I made it just a little bit past that woman when the tears came. I spent probably the next half hour riding and crying. At one point I was crusing down a rocky hill sobbing. Thank goodness no one could see me; it was a little ridiculous. And had anyone else been out there with me, I probably would have been fine, but it’s hard to stay strong when you’re on your own.

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“You’ve spent 30 minutes crying! What are you going to do now?”
“I’m going to walk up this hill!!”

Eventually I settled down and rode and enjoyed the fact that the growing dusk was bringing cooler temperatures. Cooler temperatures, and new bargaining opportunities. It’s almost 7:30. It’s going to get dark. This is good enough…No, I don’t want anyone to think I’m afraid of riding in the dark. I’ll wait til dark. Then I can quit.

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Sunset

I was still stopping frequently. Once, I just got off my bike and walked a flat stretch of gravel just because I was sore. I checked facebook and fed off the supportive messages and was SO thankful for the people who took the time to encourage me. They definitely gave me a lift.

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Hello moon

One of the coolest experiences of the day happened as the sun was setting. Riding very slowly past a small herd of cows, I heard a chorus of coyotes behind me. As I neared the cows, they crowded close to the fence, watching me curiously, and then turned as one and charged off in the other direction. I wouldn’t have seen this if I’d quit.

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Reflective tape on course marker

By 9:00 it was dark enough for me to put on my headlamp, and I was very happy to see that the PVC pipe markers had reflective tape on them. They were even harder to miss in the dark than in the light. Still, I was careful to refer to my map regularly on this section when I came to signed intersections. It was bad enough to be riding through the middle of nowhere…alone…in the dark. I did not need to add “lost” to the equation.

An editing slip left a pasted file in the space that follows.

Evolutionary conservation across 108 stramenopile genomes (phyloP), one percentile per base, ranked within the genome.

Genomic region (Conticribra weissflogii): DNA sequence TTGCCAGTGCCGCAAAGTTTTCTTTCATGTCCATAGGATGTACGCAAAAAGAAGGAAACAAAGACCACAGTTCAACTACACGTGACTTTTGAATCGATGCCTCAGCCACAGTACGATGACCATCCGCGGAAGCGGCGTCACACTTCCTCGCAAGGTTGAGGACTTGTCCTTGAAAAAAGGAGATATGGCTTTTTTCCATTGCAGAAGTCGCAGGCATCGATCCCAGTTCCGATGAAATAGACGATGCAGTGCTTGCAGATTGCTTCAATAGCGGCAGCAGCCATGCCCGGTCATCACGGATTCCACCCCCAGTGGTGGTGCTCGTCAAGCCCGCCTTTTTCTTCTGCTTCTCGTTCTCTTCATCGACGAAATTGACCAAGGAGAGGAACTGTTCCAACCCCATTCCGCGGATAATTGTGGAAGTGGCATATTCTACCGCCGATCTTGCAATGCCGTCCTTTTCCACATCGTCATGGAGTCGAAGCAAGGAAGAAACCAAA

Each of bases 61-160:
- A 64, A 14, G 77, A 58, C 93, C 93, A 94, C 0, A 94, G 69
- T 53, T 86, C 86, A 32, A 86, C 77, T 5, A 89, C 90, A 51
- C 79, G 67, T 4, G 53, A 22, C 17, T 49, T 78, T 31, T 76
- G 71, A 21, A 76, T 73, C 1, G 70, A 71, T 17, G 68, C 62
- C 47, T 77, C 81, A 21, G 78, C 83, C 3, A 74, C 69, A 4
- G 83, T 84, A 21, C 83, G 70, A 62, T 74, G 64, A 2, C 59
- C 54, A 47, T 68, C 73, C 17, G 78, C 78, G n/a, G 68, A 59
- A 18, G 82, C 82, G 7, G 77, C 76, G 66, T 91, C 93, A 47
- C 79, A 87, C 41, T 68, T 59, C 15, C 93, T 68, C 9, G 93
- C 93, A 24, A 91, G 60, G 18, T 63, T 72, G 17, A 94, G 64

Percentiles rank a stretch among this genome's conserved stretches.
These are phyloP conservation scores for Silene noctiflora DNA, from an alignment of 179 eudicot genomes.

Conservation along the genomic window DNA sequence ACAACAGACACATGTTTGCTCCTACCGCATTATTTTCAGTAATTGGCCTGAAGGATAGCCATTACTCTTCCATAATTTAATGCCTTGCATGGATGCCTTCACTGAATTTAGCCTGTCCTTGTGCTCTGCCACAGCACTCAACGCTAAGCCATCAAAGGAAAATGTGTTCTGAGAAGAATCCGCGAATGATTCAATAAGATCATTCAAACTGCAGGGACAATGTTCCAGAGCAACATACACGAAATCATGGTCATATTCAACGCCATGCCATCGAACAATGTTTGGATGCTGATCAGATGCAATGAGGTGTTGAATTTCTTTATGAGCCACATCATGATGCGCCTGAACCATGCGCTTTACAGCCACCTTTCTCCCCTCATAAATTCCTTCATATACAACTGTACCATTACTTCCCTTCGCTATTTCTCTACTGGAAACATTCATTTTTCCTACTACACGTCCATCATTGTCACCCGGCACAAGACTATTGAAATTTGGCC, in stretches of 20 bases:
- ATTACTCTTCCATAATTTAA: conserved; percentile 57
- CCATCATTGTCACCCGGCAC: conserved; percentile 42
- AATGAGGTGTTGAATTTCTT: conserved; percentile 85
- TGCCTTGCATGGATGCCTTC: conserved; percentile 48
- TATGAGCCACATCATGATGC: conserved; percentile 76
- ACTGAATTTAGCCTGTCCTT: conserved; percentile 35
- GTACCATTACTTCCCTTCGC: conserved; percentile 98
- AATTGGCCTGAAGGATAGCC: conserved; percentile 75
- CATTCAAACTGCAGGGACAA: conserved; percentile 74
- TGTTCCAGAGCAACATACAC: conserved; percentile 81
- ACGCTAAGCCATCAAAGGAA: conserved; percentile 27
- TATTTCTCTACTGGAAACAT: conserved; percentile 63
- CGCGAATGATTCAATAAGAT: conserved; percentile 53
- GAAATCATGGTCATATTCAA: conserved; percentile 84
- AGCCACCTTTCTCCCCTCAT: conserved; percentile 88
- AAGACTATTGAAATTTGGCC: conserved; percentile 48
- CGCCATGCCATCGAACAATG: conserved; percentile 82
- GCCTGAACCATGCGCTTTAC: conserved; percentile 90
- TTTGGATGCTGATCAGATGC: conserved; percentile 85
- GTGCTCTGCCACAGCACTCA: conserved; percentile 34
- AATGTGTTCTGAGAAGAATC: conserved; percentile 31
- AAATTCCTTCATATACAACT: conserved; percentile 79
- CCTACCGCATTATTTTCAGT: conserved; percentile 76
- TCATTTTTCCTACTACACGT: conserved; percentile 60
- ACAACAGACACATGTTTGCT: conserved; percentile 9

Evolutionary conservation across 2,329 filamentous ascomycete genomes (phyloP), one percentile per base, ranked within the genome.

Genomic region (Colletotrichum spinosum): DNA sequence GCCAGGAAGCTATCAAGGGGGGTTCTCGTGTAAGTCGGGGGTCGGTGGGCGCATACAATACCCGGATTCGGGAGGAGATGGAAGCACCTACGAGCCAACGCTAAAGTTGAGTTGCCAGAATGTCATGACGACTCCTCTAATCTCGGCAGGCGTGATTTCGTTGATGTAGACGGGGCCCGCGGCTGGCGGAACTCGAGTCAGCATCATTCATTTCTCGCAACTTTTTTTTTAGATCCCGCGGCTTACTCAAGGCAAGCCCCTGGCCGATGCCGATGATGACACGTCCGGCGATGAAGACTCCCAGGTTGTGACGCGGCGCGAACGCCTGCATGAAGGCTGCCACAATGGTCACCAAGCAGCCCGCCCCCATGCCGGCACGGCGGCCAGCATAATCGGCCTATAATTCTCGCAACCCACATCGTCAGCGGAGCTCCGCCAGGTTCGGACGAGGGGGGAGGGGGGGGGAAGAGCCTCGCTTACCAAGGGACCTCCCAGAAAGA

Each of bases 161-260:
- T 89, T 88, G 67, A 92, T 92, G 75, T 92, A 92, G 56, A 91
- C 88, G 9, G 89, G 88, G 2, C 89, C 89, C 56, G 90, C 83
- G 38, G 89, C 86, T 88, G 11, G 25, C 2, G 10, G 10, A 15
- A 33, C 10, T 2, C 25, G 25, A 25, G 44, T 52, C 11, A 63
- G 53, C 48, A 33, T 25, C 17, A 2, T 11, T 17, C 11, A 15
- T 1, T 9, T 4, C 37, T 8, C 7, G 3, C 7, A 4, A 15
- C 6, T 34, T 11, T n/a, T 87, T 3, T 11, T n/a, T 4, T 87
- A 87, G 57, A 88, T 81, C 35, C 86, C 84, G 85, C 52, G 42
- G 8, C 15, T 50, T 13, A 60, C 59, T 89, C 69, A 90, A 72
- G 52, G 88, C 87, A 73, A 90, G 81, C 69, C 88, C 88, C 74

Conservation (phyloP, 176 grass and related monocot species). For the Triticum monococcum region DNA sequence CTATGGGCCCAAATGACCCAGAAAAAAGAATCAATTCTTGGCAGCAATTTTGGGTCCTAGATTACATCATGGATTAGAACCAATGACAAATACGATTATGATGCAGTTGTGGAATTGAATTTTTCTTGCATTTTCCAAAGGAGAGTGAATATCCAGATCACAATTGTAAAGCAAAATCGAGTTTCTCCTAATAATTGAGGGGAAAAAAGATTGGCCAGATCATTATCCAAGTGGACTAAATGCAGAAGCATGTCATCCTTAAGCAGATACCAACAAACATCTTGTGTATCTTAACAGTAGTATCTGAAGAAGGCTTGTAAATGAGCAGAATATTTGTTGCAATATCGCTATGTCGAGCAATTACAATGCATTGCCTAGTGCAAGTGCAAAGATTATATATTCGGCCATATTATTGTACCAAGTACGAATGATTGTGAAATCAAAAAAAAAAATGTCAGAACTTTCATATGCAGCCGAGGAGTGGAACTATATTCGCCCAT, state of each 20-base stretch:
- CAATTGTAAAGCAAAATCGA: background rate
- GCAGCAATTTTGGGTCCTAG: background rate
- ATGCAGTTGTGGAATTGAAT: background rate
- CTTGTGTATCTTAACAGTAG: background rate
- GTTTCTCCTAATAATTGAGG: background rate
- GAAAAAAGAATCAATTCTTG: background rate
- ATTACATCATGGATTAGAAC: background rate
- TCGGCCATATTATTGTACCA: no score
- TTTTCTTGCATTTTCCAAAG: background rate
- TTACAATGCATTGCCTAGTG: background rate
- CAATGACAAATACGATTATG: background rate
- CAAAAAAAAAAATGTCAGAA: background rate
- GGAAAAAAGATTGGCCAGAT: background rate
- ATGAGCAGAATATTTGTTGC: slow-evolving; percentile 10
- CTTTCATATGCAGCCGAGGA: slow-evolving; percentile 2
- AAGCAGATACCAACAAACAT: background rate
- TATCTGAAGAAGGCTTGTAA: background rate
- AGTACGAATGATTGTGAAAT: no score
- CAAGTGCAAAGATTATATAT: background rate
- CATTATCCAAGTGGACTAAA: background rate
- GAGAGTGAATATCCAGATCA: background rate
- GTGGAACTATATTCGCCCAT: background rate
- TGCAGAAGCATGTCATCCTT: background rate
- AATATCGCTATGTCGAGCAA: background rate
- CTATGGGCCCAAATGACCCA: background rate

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The vast light by which I was riding

At 9:30 I decided that 10:30 was my limit. I could quit at 10:30. That way, all of the crew would be there to support the guys, and then someone could come and rescue me. 10:30 was the cutoff time anyway. I was regretting my decision to leave my bike light back with my gear at the last checkpoint, because choosing a smooth line in the dim light of my headlamp was an adventure at best. Granted, I couldn’t see the hills lying in wait, but even the flatter roads were difficult because I rode through rougher sections because I couldn’t see the clear parts. Downhills were plain scary since I couldn’t see what was coming. Torn between wanting to take advantage of gravity’s help and not wanting to outride my light, I erred on the side of caution and gave my brakes a good workout.

At 10:30, I checked in with the crew to see how the guys were doing and to let them know I was still alive.

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I’m not sure at which point I decided to ride the full 59 miles. Now, mind you, 10:30 was the time cutoff, so my race was over. I wouldn’t be allowed to continue from the checkpoint. This whole leg was something like carrying a baby you’re going to put up for adoption: you put in all the effort and pain and emotional baggage, and you go home with nothing to show for it but stretch marks and stitches. But I’m never going to be one of those athletes who’s racing others in contention for a win. My race is destined to be between me and the clock; in this case, the clock had won, but I still wanted to reach the finish line. And checkpoint 3 had become my finish line.

By this time, I’d been racing since 6 a.m. 16.5 hours. Pretty much every part of me hurt. I was alone in the dark. And I’d already lost. I’m not a quitter, but I can’t tell you how much I wanted to quit. I made a list of reasons it would be ok to give up:

  • if I got a flat tire
  • if a made a wrong turn. Any wrong turn.
  • if I had any kind of mechanical issue
  • if I crashed

Unfortunately, none of these disasters occurred, and as I inched my way closer and closer on the map I began to get excited. Yes, I was going to miss the cutoff by over an hour. Yes, I had already racked up my first ever DNF. But I was going to ride that whole damn third leg. 59 miles, almost entirely alone. And as crappy as I felt, I also knew that, if I’d been allowed to, I could have ridden the entire 202 miles. It may have taken me ages, but I could have done it.